Ben returns to the bridge, where Mary Jane and May are waiting for him. Ben flashes the serum the Goblin was carrying, claiming that it could help May. Mary Jane, however, now knows the secret Ben has been keeping from her for over three years. Mary Jane tells Ben that she would like to hear what happened to Peter one day, and thanks Ben for what he did, but he needs to find his own path in life now. Then it shows Ben, looking very sad.
No one wants to remember the Clone Saga or Terry Kavanagh. This issue of "What If?" however, has both. However, the first time I read this, I enjoyed it a bit. It was a "What If?" after all, just a story. However, now that I read it with a more critical eye, several things become strikingly apparent to me.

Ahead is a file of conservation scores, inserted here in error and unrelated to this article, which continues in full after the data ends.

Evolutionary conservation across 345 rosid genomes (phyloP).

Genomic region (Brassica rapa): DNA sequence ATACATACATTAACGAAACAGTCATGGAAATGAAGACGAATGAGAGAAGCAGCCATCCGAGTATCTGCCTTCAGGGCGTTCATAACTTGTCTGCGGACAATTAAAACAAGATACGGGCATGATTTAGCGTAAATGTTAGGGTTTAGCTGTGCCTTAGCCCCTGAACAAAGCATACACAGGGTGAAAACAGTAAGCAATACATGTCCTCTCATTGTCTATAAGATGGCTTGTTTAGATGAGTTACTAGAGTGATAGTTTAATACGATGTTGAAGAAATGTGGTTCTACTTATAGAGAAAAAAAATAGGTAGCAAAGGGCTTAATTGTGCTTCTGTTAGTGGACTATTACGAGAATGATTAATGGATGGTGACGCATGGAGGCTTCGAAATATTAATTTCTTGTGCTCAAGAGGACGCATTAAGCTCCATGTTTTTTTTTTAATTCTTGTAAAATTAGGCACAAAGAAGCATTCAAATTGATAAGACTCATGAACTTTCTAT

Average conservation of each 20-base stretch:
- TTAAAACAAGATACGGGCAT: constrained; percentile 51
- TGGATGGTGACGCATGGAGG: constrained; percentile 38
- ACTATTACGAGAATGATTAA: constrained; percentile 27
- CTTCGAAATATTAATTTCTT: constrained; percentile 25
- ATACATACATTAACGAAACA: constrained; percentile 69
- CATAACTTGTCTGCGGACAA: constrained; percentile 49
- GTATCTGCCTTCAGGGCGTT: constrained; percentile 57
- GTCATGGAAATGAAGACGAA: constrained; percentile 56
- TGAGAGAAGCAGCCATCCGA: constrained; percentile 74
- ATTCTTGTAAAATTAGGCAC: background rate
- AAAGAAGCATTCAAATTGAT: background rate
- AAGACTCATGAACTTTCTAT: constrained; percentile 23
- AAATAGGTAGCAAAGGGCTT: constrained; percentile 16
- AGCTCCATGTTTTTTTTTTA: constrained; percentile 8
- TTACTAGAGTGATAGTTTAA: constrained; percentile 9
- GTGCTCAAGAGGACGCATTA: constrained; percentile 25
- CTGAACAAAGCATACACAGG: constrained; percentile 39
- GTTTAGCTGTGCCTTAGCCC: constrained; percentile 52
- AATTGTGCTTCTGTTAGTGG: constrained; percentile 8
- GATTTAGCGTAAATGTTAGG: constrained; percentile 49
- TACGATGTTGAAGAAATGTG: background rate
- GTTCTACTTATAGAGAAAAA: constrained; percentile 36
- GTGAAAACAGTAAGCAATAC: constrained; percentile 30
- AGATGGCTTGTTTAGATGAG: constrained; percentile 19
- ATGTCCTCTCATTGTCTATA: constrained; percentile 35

The first is the random jumps. It's nearly impossible to tell when things happen in relation to the story. We jump from the birth of May, to some guy in a warehouse with more Parker clones, to the end of "Time Bomb" and Peter's death. The only thing we know for sure is that the conclusion takes place three years after the start of the story. The several dream sequences do not help matter at all. I think Kavanaugh saw the finale for "Newheart" and decided, "If people like a guy waking up from a dream sequence once, they'll love it twice!" I suppose I should be thankful the whole book wasn't Ben waking up from dream sequences.